A couple of weeks back, I left a meeting and was called back to be politely told ‘you can’t wear jandals anymore at work under the new health and safety regulations – have you got sandals’? The irony of the meeting being about uniform mingled with confusion but I answered in the affirmative. Flip flopping my way back to my office in my very flash, Havaianas that I had especially brought to go with my new summer wardrobe I wondered about these new Health and Safety Regulations.
So I searched, and I put in the word jandals, I searched under footwear, I scoured documents for any reference to the hazards of sitting in my office with my toenails painted chrome to match the metallic look of my straps. A counsellors office doesn’t usually have hazardous chemicals, chisels, or hot glue guns. I understand there are some work environments where open toed footwear doesn’t cut it. I worked in a foundry for 4 summers as a student and accepted the need to wear steel capped boots in February. But I’m very happy for someone to point me in the right direction with the new legislation.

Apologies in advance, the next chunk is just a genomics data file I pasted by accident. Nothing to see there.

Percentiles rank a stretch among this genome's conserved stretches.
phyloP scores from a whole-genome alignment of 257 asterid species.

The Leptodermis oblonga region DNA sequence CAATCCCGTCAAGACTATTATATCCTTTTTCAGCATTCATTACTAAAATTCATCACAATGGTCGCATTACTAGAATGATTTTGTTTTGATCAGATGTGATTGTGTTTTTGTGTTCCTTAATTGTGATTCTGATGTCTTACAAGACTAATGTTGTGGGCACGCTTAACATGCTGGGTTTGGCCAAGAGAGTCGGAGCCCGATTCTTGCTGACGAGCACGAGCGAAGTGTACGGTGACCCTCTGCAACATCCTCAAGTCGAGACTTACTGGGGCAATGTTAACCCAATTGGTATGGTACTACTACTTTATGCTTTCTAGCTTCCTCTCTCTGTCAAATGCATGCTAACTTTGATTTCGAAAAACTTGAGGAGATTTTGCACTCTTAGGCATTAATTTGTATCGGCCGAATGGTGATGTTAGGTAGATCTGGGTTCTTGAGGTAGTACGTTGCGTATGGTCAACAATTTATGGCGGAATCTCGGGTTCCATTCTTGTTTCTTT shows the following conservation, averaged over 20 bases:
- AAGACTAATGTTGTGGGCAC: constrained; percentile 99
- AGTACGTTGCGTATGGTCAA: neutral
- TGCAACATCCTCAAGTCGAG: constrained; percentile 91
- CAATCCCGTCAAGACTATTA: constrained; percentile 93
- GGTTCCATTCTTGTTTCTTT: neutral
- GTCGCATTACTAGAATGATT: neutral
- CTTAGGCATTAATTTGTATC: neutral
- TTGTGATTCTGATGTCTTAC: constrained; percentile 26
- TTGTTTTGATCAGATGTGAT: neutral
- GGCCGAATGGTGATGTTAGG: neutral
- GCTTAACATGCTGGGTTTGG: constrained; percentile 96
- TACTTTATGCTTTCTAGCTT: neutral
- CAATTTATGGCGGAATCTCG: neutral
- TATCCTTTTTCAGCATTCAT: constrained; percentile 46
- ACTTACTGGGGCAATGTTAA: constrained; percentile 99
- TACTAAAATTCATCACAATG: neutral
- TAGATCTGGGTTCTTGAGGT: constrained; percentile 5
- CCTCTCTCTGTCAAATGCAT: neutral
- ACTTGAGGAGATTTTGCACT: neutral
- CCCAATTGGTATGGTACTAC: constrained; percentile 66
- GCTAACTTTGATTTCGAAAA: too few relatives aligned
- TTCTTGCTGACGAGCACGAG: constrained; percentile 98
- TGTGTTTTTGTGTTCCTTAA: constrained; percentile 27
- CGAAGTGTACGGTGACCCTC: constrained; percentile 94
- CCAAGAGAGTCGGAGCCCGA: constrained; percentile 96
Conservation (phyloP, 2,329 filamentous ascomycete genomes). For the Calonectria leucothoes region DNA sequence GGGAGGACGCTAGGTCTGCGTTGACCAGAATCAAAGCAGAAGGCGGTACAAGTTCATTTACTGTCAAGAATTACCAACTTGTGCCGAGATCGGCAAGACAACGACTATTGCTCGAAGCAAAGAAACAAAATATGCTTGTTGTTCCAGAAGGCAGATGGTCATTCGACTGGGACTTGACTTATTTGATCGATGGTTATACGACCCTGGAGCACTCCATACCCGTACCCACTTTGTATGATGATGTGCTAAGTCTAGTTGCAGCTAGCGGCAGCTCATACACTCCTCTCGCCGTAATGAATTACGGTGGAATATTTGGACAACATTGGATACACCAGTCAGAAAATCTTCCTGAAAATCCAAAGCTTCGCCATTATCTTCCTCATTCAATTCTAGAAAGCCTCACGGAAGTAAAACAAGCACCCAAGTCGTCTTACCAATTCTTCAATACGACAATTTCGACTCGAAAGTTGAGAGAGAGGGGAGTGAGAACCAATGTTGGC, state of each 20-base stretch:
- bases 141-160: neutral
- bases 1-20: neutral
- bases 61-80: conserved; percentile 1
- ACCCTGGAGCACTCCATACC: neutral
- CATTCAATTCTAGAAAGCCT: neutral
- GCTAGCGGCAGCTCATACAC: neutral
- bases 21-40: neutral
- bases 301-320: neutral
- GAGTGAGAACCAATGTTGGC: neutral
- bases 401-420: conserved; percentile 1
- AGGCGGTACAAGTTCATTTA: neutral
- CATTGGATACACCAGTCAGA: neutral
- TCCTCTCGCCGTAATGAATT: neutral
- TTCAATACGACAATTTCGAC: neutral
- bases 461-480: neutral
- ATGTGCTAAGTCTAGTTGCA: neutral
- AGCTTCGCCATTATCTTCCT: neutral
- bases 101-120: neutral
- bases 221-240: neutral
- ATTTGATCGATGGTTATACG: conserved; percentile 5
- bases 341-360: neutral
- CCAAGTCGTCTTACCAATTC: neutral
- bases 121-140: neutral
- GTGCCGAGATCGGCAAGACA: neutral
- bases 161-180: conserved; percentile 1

Then it dawned on me. The jandal is one of the few forms of gender neutral footwear out there. The idea that somehow my equally flimsy sandals might offer more ‘protection’ doesn’t wash. But they do look more ‘feminine’. Looking around at the large array of high heels worn hiking up and down stairs, in wet slippery corridors, I have to wonder how much safer they are. I know I am not safe to drive heels but they are apparently safe. They safely define feminine and give a clear coded sense of ‘professional dress’.
I am quietly cynical about this latest attempt to manage my footwear in the name of my health and well-being but quite frankly it seems like a back handed way of bringing in a professional standard of dress and one that pushes for a more coded form of gender. It will be interesting to see what happens on school camps. I know how painful it is kicking a tent peg in jandals. I hope there can be some transparency about it if indeed it is the case, up front and honest rather than half buried in rhetoric trip over.
Tuesday I will be at the first health and safety meeting of the year so will pitch some of these questions to the committee. Maybe I’ll wear knee high doc martins to be on the safe side.